As we head into tax season, many of you have received tax reports – commonly referred to as “1099s” – from your investment firm.
The IRS requires that 1099-MISC forms must be mailed by January 31st, but issuers are not required to file copies of all 1099 Forms with the IRS until the end of February.
We frequently advise our clients to delay filing their taxes until March at the earliest. That’s because the tax code is so complex that errors are inevitable. As a result, investors often receive “corrected” 1099 forms after the February deadline has passed. This may result in a change in the tax owed. Those who use tax preparers or CPA firms may need to have their tax re-calculated, increasing the cost to the investor.
We note that Morgan Stanley has admitted to providing erroneous information to its clients.
Apparently Morgan Stanley’s reporting system sometimes generated an incorrect cost basis for its clients’ stock or bond positions, which threw off capital gains tax calculations following the sales of the securities, the paper reports. The errors affected a “significant number” of the firm’s 3.5 million wealth management clients for tax years 2011 through 2016, according to the paper. But around 90% of the under- or overpayments were less than $300 while more than half were less than $20, a Morgan Stanley spokesman tells the Journal.
It is always a good idea to check the accuracy of the statements you receive from your custodian. There may be erroneous or missing information. In many cases where securities were purchased years ago, the custodian does not have the cost basis of stocks or bonds that were sold. In those cases the investor is responsible for providing that information. If you do not provide that information, the IRS may assume that the cost basis is zero and tax you on the full amount of the proceeds of sale.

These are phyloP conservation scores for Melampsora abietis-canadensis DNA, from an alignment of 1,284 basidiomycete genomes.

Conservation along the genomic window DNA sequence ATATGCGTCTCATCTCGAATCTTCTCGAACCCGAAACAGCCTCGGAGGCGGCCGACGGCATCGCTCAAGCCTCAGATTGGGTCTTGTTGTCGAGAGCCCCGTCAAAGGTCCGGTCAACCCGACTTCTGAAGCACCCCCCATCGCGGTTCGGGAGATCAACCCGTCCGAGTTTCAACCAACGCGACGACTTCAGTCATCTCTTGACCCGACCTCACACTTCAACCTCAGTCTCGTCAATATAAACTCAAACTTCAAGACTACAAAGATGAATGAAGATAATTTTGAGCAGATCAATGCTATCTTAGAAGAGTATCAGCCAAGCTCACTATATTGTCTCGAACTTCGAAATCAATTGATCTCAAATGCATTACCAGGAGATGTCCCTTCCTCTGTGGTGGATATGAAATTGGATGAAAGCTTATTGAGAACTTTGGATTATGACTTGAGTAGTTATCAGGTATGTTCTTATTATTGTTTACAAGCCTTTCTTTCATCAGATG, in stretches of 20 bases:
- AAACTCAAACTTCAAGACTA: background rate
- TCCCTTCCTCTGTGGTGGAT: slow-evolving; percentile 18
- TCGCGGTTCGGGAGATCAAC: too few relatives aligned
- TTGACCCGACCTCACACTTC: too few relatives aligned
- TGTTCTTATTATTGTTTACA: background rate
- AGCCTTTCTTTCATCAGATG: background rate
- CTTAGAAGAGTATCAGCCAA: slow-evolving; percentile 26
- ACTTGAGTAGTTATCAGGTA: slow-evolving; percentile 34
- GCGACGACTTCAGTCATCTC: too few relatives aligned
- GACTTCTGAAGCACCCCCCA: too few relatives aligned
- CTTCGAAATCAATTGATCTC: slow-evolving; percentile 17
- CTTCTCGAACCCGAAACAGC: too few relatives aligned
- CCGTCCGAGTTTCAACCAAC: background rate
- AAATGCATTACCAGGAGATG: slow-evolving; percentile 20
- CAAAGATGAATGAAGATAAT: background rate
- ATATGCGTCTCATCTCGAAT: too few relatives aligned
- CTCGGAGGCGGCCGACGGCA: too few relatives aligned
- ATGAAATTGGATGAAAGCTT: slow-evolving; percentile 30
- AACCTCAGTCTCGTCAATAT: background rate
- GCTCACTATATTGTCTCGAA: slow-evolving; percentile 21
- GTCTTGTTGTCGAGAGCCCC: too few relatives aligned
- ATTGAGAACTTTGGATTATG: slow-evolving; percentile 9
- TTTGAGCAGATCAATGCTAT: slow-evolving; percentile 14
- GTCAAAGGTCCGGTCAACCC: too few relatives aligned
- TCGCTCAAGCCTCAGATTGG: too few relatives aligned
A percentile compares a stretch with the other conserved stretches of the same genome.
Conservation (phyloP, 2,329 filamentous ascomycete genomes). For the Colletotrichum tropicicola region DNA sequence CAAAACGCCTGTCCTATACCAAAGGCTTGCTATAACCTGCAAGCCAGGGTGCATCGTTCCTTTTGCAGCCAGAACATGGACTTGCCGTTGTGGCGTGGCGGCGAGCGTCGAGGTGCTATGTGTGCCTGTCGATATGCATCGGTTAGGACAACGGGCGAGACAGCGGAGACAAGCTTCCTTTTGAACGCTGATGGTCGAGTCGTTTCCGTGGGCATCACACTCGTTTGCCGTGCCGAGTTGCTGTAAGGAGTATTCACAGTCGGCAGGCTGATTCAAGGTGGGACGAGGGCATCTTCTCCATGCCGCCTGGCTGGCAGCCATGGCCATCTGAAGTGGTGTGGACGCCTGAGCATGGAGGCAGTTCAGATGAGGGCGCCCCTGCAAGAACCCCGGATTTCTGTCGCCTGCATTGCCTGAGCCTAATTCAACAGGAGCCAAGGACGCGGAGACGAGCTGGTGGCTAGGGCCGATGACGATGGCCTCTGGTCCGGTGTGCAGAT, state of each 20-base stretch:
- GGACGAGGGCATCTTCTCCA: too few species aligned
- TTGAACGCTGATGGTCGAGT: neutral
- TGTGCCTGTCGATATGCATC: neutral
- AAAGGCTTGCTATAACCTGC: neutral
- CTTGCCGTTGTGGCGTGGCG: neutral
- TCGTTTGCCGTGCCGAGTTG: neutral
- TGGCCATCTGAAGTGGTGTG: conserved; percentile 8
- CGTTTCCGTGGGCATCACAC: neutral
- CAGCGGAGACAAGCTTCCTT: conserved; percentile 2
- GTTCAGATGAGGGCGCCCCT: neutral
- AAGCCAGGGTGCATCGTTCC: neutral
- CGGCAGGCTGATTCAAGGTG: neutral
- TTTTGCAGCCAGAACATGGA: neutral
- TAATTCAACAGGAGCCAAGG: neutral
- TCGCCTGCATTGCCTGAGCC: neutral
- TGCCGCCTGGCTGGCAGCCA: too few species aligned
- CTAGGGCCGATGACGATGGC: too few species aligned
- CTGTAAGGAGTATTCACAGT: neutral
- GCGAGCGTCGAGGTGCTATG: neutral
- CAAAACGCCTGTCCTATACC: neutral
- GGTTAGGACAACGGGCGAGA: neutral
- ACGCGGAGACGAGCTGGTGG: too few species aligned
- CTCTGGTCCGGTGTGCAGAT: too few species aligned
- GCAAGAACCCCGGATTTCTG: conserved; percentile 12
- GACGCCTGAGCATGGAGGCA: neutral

On a final note, many clients have asked us how long they need to keep records for tax purposes. The primary IRS statute of limitations was three years. But there are many exceptions that give the IRS six years or longer. Several of those exceptions are more prevalent today, and one of them has gotten bigger. The three years is doubled to six if you omitted more than 25% of your income. “Omitted” can mean to not report at all, or it can mean that the amount of income was under-reported by 25% or more.
If you have questions about your tax forms, or wonder where you can get assistance to determine the cost basis of securities bought or gifted long ago, give us a call.
Arie J. Korving, a CERTIFIED FINANCIAL PLANNER™ professional, has been delivering customized wealth management solutions to his clients for more than three decades. Prior to co-founding Korving & Company, he was First Vice President with UBS Wealth Management and held management positions with General Electric.